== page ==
Fullscreen capture 1222014 102913 AM.bmpIn honor of Crossroad’s 30th anniversary, the Crossroad Network News staff interviewed CBI president Dr. David Schuringa about the ministry’s past, present and future.

CNN: How long have you served as president of CBI, and what has your experience been like?
DS: This is my fifteenth year. Let’s just say that God has been moving in a mighty way, and it’s a privilege to be part of that.

CNN: What is your favorite part of the job?
DS: I love every single aspect, which is probably why this has been such a good long-term fit for me. But I do get a special thrill from preaching around the country on Sundays and meeting CBI Instructors.

CNN: Were you expecting this kind of growth when you took the job fifteen years ago?
DS: I sensed that Crossroad was on the verge of explosive growth, which is why the board had decided to appoint a president for the ministry. But no one could have predicted the magnitude of the growth. God did more than we could ever have asked or imagined.

CNN: There are a lot of prison ministries out there, big and small. What’s unique about CBI?
DS: CBI is unique among prison ministries because it can provide long-term, in-depth discipleship to an unlimited number of prisoners in an unlimited number of facilities. That makes it a wonderful complement to existing prison ministries.

CNN: The average lifespan of a nonprofit is ten years. Why is CBI still growing after thirty years?
DS: Clearly, God’s hand is on this ministry. Crossroad’s discipleship program found its niche and meets a need that was not being met. And the church latched onto Crossroad’s ministry with a passion.

CNN: Indeed it did! How have Instructors shaped the history of CBI?
DS: The Instructors are CBI. We in the head office are simply equippers and cheerleaders. Instructors do the hands-on ministry; they’re in the trenches. They make the ministry happen.

CNN: How does working with people in prison affect other areas of life?
DS: Our Instructors testify to the fact that prison ministry is a dramatic, life-changing experience. It comes as something of a surprise, because at first you think you are going to be helping prisoners, but it turns out that they are the ones blessing you.

CNN: In what way is prison ministry especially important in the current spiritual and/or political climate?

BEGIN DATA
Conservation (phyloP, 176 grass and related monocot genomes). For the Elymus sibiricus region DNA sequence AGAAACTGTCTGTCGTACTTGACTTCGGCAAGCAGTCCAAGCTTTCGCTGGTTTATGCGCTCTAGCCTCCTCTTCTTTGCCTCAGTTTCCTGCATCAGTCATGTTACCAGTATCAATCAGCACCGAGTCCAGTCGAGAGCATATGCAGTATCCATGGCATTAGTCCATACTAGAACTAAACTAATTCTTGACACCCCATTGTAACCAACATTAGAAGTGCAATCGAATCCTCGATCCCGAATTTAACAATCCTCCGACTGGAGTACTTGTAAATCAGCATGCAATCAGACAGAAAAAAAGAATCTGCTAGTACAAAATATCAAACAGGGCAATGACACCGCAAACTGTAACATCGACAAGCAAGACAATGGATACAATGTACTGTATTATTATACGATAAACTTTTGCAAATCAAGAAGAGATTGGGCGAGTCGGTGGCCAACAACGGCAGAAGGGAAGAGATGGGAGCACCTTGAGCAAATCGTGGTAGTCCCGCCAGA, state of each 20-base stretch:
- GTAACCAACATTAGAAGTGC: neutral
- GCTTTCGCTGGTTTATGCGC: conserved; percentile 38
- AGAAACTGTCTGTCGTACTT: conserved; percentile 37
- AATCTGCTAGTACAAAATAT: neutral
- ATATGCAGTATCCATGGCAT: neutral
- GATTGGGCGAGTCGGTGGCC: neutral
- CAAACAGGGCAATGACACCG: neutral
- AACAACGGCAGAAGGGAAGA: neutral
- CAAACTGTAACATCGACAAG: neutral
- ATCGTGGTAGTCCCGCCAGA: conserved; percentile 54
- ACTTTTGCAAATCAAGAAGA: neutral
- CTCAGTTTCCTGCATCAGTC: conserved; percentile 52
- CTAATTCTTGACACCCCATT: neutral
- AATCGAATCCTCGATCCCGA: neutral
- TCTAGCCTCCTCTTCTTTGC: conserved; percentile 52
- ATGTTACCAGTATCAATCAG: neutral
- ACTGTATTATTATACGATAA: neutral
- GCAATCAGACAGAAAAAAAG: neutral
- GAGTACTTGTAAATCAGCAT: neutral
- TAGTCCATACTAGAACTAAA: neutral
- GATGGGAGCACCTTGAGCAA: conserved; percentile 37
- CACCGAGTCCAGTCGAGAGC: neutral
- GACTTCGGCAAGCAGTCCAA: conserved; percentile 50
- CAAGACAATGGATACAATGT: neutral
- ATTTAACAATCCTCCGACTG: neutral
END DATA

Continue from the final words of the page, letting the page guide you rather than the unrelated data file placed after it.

DS: Well, according to Scripture, prison ministry is always important. The Bible calls us not to forget the forgotten ones. But we also see throughout church history that prison ministry sparks revival and revival sparks prison ministry. And of course, the American criminal justice system is at the heart of many vital cultural issues today; it’s clear that with 2.3 million people in American prisons, the prison system is in crisis.

CNN: How has CBI found new ways to meet the needs of people in prison?
DS: First, we continue our focus on curriculum revision and development. Second, we discovered that people in prison need assistance in reentry in order to be able to apply the truths they learned through the CBI program. And finally, we found that there is a hunger in the church and in society for understanding criminal justice and restorative justice.

CNN: What do you say to people who think that prison ministry doesn’t do much good, that it’s just “jailhouse religion”?
DS: When people talk about jailhouse religion, they’re talking about hypocrites, right? Well, the New Testament says that the church is filled with hypocrites, whether inside or outside of prison. Given the prison environment, I personally believe that there’s much less incentive to be a hypocrite behind bars than there is on the outside.

CNN: Along those lines, how does CBI measure the impact that it’s having? Spiritual growth is something that’s difficult to quantify.
DS: Well, the testimonies of both CBI students and Instructors speak volumes. Both groups are telling us that the ministry is transforming them. We also keep meticulous records of every lesson by every student, and those records help us monitor their progress. And there have been credible studies by people like Dr. Byron Johnson saying that long-term discipleship reduces recidivism.

CNN: What’s something people might not know about CBI?
DS: We have not only 5,300 Instructors but also 500 office volunteers who are involved in the work of sending lessons, recording scores, etc. It may surprise people to learn that once the value of volunteer workers is included, CBI has a budget of over $7.5 million a year.

CNN: That’s a lot! What are some of CBI’s needs right now that people should be aware of?
DS: CBI continues to experience enormous growth year after year. That means more work for Instructors to do, more ministry for donors to support and more need for fervent prayer.

CNN: So what’s on the horizon?
DS: In the next two years, we plan to roll out the new Tier 2 program with courses in family values, work ethic, financial stewardship, and community involvement. We’re also expanding the college program with the goal of providing an accredited Christian liberal arts education to students who are capable of studying at that level. And though we have campuses in twenty countries, we sense that the international program is just beginning!